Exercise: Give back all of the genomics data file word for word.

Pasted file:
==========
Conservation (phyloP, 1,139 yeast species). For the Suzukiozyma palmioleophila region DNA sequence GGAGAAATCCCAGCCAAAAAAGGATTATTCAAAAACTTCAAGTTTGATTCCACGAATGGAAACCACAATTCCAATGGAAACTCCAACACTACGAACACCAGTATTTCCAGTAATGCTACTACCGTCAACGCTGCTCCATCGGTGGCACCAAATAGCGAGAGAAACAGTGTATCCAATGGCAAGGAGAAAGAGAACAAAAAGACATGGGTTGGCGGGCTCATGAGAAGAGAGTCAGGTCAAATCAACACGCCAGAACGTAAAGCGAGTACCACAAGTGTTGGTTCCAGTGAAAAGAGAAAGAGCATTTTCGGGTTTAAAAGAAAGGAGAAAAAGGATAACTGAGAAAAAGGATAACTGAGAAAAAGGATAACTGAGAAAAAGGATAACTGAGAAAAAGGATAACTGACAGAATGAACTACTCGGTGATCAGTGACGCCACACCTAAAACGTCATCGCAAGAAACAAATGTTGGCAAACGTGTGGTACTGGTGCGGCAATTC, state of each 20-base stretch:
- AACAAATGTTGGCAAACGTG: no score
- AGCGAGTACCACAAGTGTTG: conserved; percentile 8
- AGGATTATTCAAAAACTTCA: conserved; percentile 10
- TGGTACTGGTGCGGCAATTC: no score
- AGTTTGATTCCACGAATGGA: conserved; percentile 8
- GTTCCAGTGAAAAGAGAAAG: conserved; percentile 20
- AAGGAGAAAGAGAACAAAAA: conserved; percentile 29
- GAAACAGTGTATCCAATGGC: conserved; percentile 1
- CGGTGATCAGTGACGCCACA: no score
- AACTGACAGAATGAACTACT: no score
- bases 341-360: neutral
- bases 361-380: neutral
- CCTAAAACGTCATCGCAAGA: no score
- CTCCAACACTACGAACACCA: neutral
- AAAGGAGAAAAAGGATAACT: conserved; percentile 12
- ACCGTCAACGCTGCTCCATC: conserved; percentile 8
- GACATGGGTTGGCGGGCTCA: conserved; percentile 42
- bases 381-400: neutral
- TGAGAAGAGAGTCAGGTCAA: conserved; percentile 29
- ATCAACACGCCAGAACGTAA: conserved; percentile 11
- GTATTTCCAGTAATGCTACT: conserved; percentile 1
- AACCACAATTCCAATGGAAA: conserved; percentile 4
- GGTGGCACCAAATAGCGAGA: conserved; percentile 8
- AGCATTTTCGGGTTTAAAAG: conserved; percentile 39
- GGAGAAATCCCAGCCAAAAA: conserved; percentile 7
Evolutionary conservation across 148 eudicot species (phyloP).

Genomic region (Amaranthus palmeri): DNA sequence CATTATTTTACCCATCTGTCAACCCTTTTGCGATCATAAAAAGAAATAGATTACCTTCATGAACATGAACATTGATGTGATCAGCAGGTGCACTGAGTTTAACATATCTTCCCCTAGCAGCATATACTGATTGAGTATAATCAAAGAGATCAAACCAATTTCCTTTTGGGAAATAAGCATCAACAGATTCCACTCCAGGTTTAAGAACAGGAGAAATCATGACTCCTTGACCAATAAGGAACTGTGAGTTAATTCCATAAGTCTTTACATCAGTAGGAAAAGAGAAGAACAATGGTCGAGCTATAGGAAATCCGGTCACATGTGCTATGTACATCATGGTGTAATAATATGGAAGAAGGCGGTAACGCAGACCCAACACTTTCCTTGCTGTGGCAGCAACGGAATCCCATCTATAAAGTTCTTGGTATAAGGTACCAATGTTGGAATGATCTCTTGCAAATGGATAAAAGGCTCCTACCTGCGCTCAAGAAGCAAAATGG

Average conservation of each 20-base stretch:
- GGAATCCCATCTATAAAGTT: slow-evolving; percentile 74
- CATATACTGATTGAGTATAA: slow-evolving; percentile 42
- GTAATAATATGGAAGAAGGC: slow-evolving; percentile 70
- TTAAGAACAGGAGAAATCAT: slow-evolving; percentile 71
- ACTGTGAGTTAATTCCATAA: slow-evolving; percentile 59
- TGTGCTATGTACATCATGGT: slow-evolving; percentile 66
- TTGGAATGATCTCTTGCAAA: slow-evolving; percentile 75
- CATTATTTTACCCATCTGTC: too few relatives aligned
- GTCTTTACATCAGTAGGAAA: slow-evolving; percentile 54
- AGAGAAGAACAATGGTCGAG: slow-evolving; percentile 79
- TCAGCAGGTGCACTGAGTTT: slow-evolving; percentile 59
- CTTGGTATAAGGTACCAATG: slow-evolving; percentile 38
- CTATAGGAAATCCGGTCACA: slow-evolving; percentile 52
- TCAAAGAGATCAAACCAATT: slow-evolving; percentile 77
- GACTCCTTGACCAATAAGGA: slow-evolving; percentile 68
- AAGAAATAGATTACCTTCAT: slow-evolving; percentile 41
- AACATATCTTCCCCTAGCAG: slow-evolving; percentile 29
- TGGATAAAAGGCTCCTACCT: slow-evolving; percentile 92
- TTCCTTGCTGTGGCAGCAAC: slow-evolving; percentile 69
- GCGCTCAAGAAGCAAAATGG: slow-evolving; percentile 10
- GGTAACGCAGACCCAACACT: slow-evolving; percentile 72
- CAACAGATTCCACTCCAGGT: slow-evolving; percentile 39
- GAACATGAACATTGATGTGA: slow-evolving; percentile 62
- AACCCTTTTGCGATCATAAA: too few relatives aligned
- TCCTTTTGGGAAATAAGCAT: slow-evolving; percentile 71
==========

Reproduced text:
Conservation (phyloP, 1,139 yeast species). For the Suzukiozyma palmioleophila region DNA sequence GGAGAAATCCCAGCCAAAAAAGGATTATTCAAAAACTTCAAGTTTGATTCCACGAATGGAAACCACAATTCCAATGGAAACTCCAACACTACGAACACCAGTATTTCCAGTAATGCTACTACCGTCAACGCTGCTCCATCGGTGGCACCAAATAGCGAGAGAAACAGTGTATCCAATGGCAAGGAGAAAGAGAACAAAAAGACATGGGTTGGCGGGCTCATGAGAAGAGAGTCAGGTCAAATCAACACGCCAGAACGTAAAGCGAGTACCACAAGTGTTGGTTCCAGTGAAAAGAGAAAGAGCATTTTCGGGTTTAAAAGAAAGGAGAAAAAGGATAACTGAGAAAAAGGATAACTGAGAAAAAGGATAACTGAGAAAAAGGATAACTGAGAAAAAGGATAACTGACAGAATGAACTACTCGGTGATCAGTGACGCCACACCTAAAACGTCATCGCAAGAAACAAATGTTGGCAAACGTGTGGTACTGGTGCGGCAATTC, state of each 20-base stretch:
- AACAAATGTTGGCAAACGTG: no score
- AGCGAGTACCACAAGTGTTG: conserved; percentile 8
- AGGATTATTCAAAAACTTCA: conserved; percentile 10
- TGGTACTGGTGCGGCAATTC: no score
- AGTTTGATTCCACGAATGGA: conserved; percentile 8
- GTTCCAGTGAAAAGAGAAAG: conserved; percentile 20
- AAGGAGAAAGAGAACAAAAA: conserved; percentile 29
- GAAACAGTGTATCCAATGGC: conserved; percentile 1
- CGGTGATCAGTGACGCCACA: no score
- AACTGACAGAATGAACTACT: no score
- bases 341-360: neutral
- bases 361-380: neutral
- CCTAAAACGTCATCGCAAGA: no score
- CTCCAACACTACGAACACCA: neutral
- AAAGGAGAAAAAGGATAACT: conserved; percentile 12
- ACCGTCAACGCTGCTCCATC: conserved; percentile 8
- GACATGGGTTGGCGGGCTCA: conserved; percentile 42
- bases 381-400: neutral
- TGAGAAGAGAGTCAGGTCAA: conserved; percentile 29
- ATCAACACGCCAGAACGTAA: conserved; percentile 11
- GTATTTCCAGTAATGCTACT: conserved; percentile 1
- AACCACAATTCCAATGGAAA: conserved; percentile 4
- GGTGGCACCAAATAGCGAGA: conserved; percentile 8
- AGCATTTTCGGGTTTAAAAG: conserved; percentile 39
- GGAGAAATCCCAGCCAAAAA: conserved; percentile 7
Evolutionary conservation across 148 eudicot species (phyloP).

Genomic region (Amaranthus palmeri): DNA sequence CATTATTTTACCCATCTGTCAACCCTTTTGCGATCATAAAAAGAAATAGATTACCTTCATGAACATGAACATTGATGTGATCAGCAGGTGCACTGAGTTTAACATATCTTCCCCTAGCAGCATATACTGATTGAGTATAATCAAAGAGATCAAACCAATTTCCTTTTGGGAAATAAGCATCAACAGATTCCACTCCAGGTTTAAGAACAGGAGAAATCATGACTCCTTGACCAATAAGGAACTGTGAGTTAATTCCATAAGTCTTTACATCAGTAGGAAAAGAGAAGAACAATGGTCGAGCTATAGGAAATCCGGTCACATGTGCTATGTACATCATGGTGTAATAATATGGAAGAAGGCGGTAACGCAGACCCAACACTTTCCTTGCTGTGGCAGCAACGGAATCCCATCTATAAAGTTCTTGGTATAAGGTACCAATGTTGGAATGATCTCTTGCAAATGGATAAAAGGCTCCTACCTGCGCTCAAGAAGCAAAATGG

Average conservation of each 20-base stretch:
- GGAATCCCATCTATAAAGTT: slow-evolving; percentile 74
- CATATACTGATTGAGTATAA: slow-evolving; percentile 42
- GTAATAATATGGAAGAAGGC: slow-evolving; percentile 70
- TTAAGAACAGGAGAAATCAT: slow-evolving; percentile 71
- ACTGTGAGTTAATTCCATAA: slow-evolving; percentile 59
- TGTGCTATGTACATCATGGT: slow-evolving; percentile 66
- TTGGAATGATCTCTTGCAAA: slow-evolving; percentile 75
- CATTATTTTACCCATCTGTC: too few relatives aligned
- GTCTTTACATCAGTAGGAAA: slow-evolving; percentile 54
- AGAGAAGAACAATGGTCGAG: slow-evolving; percentile 79
- TCAGCAGGTGCACTGAGTTT: slow-evolving; percentile 59
- CTTGGTATAAGGTACCAATG: slow-evolving; percentile 38
- CTATAGGAAATCCGGTCACA: slow-evolving; percentile 52
- TCAAAGAGATCAAACCAATT: slow-evolving; percentile 77
- GACTCCTTGACCAATAAGGA: slow-evolving; percentile 68
- AAGAAATAGATTACCTTCAT: slow-evolving; percentile 41
- AACATATCTTCCCCTAGCAG: slow-evolving; percentile 29
- TGGATAAAAGGCTCCTACCT: slow-evolving; percentile 92
- TTCCTTGCTGTGGCAGCAAC: slow-evolving; percentile 69
- GCGCTCAAGAAGCAAAATGG: slow-evolving; percentile 10
- GGTAACGCAGACCCAACACT: slow-evolving; percentile 72
- CAACAGATTCCACTCCAGGT: slow-evolving; percentile 39
- GAACATGAACATTGATGTGA: slow-evolving; percentile 62
- AACCCTTTTGCGATCATAAA: too few relatives aligned
- TCCTTTTGGGAAATAAGCAT: slow-evolving; percentile 71